There can be huge variations in the way cognitive dysfunctions show up and the progression of the disease. The potential for a corresponding cognitive decline is different for each person. As the disease can affect various parts of the brain, each person is likely to have a different set of cognitive problems depending on where lesions in the brain are located.
Miriam: Should everyone get neuro-psychological testing? Are there other ways to assess this?
Rita: Neuropsych testing is incredibly helpful when it’s available. It helps to document very specific cognitive abilities. When a neuropsych test is done well, it identifies areas of cognitive strength and weakness and can be very helpful if a person embarks on a course of cognitive rehabilitation or just wants to know what their cognitive deficits are.

Functional assessments can be an even more powerful tool. Cognitive rehabilitation specialists can evaluate function in the home and community to tease out the cognitive issues that directly affect function. Interviews using formal and informal measures can round out the assessment.
Miriam: So is there real help?
Rita: Absolutely. Cognition and function can be retrained through home- and community-based cognitive rehabilitation therapy. CRT has been an integral part of rehabilitation for people with head injuries for decades. There is a growing body of evidence that CRT can be an effective tool for improving cognitive skills and that these skills can be generalized to apply to a variety of settings.
Up until recently, most of the CRT for people with MS has been conducted in the rehab hospital or clinic setting. This is great, but CRT can be so much more effective and relevant when provided in the person’s own home and community. As skills are developed and practiced in a variety of ways, and strategies are fine-tuned, the person has the opportunity to immediately put them into practice in the real world, and receive instant feedback or cueing from the therapist to improve performance. Also, as the person makes progress, there is typically a level of hopefulness restored. This helps to boost confidence, and promotes community access and engagement.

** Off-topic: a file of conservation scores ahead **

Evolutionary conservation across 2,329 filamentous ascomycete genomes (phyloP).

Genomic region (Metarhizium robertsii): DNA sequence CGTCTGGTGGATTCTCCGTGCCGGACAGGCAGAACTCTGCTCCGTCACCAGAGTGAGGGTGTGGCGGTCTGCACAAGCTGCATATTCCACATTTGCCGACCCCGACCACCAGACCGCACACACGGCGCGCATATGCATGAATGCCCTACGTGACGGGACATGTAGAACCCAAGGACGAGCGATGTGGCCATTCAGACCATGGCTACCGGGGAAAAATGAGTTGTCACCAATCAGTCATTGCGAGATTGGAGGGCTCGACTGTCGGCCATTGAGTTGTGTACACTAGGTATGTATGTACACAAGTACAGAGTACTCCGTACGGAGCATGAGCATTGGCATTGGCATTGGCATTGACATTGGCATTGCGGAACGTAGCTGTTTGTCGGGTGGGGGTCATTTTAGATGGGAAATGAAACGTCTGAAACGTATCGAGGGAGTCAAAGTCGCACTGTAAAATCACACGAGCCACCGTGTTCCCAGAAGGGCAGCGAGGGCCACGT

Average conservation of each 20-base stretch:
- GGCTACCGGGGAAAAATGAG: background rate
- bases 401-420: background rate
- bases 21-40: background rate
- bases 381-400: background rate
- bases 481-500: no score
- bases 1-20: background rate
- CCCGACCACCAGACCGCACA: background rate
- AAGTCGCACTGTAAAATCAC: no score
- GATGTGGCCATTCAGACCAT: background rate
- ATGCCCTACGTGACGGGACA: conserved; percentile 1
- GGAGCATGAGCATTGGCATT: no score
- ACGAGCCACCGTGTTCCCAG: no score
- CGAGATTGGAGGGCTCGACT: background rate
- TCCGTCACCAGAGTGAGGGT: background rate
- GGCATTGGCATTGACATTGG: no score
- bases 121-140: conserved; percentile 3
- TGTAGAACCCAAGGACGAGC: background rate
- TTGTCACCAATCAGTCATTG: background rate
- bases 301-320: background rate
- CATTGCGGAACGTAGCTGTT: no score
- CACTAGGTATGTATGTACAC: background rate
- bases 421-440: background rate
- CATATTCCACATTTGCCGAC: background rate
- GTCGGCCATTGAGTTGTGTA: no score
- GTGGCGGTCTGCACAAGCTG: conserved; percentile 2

Miriam: What exactly is cog rehab treatment? What can it do? What’s involved? When should one start it?
Rita: Cognitive rehabilitation is direct retraining of skills lost or altered due to a disease or injury. The goal is to improve cognition, compensate for deficits, and restore function. This is accomplished through education, skills training, strategy development, functional application, and building awareness.
CRT promotes neuroplasticity, which is the brain’s ability to reorganize its structure, function, and connections in response to internal and external stimuli. It also helps to improve cognitive reserve, which is believed to be protective against cognitive decline.
Also, CRT can complement the effectiveness of medications, and it can build awareness, confidence, and hopefulness.
A lot of the CRT being provided right now is computer-based, but this really should only have a small role in the CRT session that ideally includes real life strategy and skill development and application in many settings. CRT should be uniquely tailored to the person’s abilities, goals, environment and support system. This isn’t about running someone through a program. Rather it is about seeing each person as an individual with unique needs and creating a personalized course of treatment. 
As for when to start, people often start after the cognitive problems have significantly affected their relationships, household management or work. Some people with MS are beginning to start CRT before they experience cognitive decline, as a way to strengthen cognitive skills before issues show up.
Miriam: What’s unique about your treatment program – Main Line Rehab – in the Philadelphia and Pittsburgh areas?